Editor: If we won’t help them to help us now, then will we ever?

There is a fundamental issue which is sweeping across our public services and it isn’t one which needs a complicated answer.

Thursday, 10th June 2021, 6:45 am
Updated Thursday, 10th June 2021, 6:45 am
A new born baby takes the finger of his mother after the delivery, on September 17, 2013 at the Lens hospital, northern France. AFP PHOTO PHILIPPE HUGUEN (Photo credit should read PHILIPPE HUGUEN/AFP via Getty Images)

It is so powerful that it is bringing the individuals who work within the system to their knees, which it turn makes the very foundations of those institutions wobble. After all, what are our hospitals, schools or emergency services other than a group of people who want to carve a career out of helping others?

They don’t go into their roles to be tied up in red tape, to leave those in their care without fulfilling their needs or to feel that the system is actually working against them. What even is the system?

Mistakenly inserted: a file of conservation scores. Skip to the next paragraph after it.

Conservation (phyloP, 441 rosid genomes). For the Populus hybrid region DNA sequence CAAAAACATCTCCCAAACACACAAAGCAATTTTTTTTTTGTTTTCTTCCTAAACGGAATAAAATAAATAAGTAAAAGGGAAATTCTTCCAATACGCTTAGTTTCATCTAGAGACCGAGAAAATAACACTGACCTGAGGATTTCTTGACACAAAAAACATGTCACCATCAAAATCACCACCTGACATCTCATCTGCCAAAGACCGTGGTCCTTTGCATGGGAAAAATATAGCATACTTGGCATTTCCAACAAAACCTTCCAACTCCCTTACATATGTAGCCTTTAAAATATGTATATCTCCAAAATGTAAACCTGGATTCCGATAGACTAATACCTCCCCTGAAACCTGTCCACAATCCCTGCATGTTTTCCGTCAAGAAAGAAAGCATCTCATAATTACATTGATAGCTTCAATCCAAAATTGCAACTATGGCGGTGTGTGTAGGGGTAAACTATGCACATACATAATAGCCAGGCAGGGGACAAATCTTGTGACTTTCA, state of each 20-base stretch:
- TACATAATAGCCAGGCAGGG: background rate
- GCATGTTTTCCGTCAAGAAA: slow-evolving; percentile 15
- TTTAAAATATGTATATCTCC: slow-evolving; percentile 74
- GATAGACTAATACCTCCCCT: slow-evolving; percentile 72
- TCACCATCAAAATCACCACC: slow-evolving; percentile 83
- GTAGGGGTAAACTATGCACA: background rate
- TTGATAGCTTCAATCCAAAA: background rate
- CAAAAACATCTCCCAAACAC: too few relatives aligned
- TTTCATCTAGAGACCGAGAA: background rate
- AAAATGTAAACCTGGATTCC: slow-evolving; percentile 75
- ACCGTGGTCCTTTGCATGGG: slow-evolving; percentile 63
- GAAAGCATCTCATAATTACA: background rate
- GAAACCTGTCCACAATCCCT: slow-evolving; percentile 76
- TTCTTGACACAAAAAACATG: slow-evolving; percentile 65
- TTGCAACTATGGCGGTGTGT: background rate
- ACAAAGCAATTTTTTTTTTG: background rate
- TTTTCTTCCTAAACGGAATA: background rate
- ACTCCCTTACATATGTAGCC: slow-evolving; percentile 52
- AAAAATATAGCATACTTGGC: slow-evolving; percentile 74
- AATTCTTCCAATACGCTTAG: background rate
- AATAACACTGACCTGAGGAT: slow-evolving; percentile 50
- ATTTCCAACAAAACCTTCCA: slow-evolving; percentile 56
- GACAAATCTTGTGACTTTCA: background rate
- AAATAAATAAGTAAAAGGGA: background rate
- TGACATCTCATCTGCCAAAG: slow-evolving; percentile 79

Shouldn’t the real world be about looking at what people need and then asking the experts to find the best way to give it to them?

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It should be that simple but it isn’t. Today’s statement by the country’s midwifery body sums it up nicely, but could equally be applied to our classrooms, social care, bobbies on the beat or ambulance service.

There aren’t enough midwives to do the job that is required of them in the way they imagined would be the case when they picked their career. That is why so many of them leave.

And, believe me, far too many midwives – just like teachers - quit and retrain just a few years into jobs which they had imagined would last until retirement. It isn’t that these individuals picked the wrong job, it is that the job is no longer what it should be.

It isn’t because they can't cope or it is too stressful, it is because there is so much getting in the way of the real ‘job’ that it is impossible.

There is no satisfaction or enjoyment – and we all know that knocks on to the new mums, the children in the class or whichever public service we happen to be talking about.

If the bosses at Jessops say they don’t have less midwives than they used to, perhaps they should look at the increasing numbers of births in Sheffield the growing demands because of failing social care and the modern world.

Things don’t stay the same anywhere and staffing numbers that might once have worked, don’t now.

Again, you can take this argument and apply it right across the public sector. We all know it to be true yet we sit here and accept it. So, if we aren’t willing to fight for them and make the change then I ask you, when?